The penalties for false claims should be much stiffer than they are.

Free Capitalist (profile) says:

Re: Re:

If GoDaddy was only the registrar like TFA seems to suggest, then I don’t see how on earth they should accept *any* DMCA requests, let alone take sites offline.

Maybe GoDaddy is taking the COICA as a done deal? They must know something we only think we know…

My Senator apparently co-authored that tripe and does not know IANA or have any inkling of the possible effects this bill may have on DNS as a globally viable naming system.

Anonymous Coward says:

“often just to try to get any other company using “Monster” anywhere in its name to pay up”

What we need to do is create some “open” language, a language released under a license that makes it inabusable to trademark and IP laws. Anything said in that language, any word used in that language, is non trademarkable. You can not, in any way, prevent others from using such words.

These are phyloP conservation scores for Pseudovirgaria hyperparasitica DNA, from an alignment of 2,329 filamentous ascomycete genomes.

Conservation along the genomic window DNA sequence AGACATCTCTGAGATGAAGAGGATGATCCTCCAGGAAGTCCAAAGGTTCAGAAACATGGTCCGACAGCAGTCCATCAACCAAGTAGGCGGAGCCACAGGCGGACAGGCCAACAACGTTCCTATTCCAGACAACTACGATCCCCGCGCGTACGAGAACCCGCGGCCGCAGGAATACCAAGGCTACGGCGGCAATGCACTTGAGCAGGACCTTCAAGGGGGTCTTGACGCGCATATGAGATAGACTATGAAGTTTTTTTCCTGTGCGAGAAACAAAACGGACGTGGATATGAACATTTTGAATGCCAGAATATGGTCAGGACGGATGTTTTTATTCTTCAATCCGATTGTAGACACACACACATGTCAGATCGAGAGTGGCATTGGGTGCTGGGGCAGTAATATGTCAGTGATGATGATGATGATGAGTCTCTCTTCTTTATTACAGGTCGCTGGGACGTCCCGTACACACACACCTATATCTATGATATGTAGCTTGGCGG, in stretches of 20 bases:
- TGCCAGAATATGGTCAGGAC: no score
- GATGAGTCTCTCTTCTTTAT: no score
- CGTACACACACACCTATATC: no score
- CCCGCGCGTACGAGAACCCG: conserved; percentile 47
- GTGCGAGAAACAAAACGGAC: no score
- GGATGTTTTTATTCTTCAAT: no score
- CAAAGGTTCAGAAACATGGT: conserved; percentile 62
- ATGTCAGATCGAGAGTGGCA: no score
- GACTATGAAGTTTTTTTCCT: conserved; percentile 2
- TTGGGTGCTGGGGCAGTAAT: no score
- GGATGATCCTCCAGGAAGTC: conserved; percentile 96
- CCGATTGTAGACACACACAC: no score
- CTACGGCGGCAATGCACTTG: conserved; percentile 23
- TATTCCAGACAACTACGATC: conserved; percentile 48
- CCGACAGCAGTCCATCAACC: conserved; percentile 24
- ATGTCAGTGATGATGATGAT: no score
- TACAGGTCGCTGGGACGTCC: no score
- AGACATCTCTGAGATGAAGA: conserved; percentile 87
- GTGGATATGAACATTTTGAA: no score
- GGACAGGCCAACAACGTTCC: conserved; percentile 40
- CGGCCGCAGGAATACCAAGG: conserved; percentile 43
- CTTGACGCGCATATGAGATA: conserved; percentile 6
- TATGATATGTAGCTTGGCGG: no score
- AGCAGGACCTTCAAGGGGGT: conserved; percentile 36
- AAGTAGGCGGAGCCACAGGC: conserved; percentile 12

Anonymous Coward says:

Ever since I first read of Monster’s abuses (I think it involved suing a miniature golf course because it had Monster in it’s name), I have never bought another Monster product. I have shared that with other people I know and asked them to not purchase any either.

That’s all apart from their products being overpriced and not substantially any better than a product costing 10% as much.

Newport Trial Group (profile) says:

If you have purchased a 120, 240, or 480 Hz HDMI cable from Monster, you may have certain legal rights based on California Consumer Protection laws. If you would like to learn more about this, please contact Scott Ferrell of Newport Trial Group at Newport Trial Group, 610 Newport Center Drive, Suite 700, Newport Beach, CA 92660 (949) 706-6464. (commercial announcement).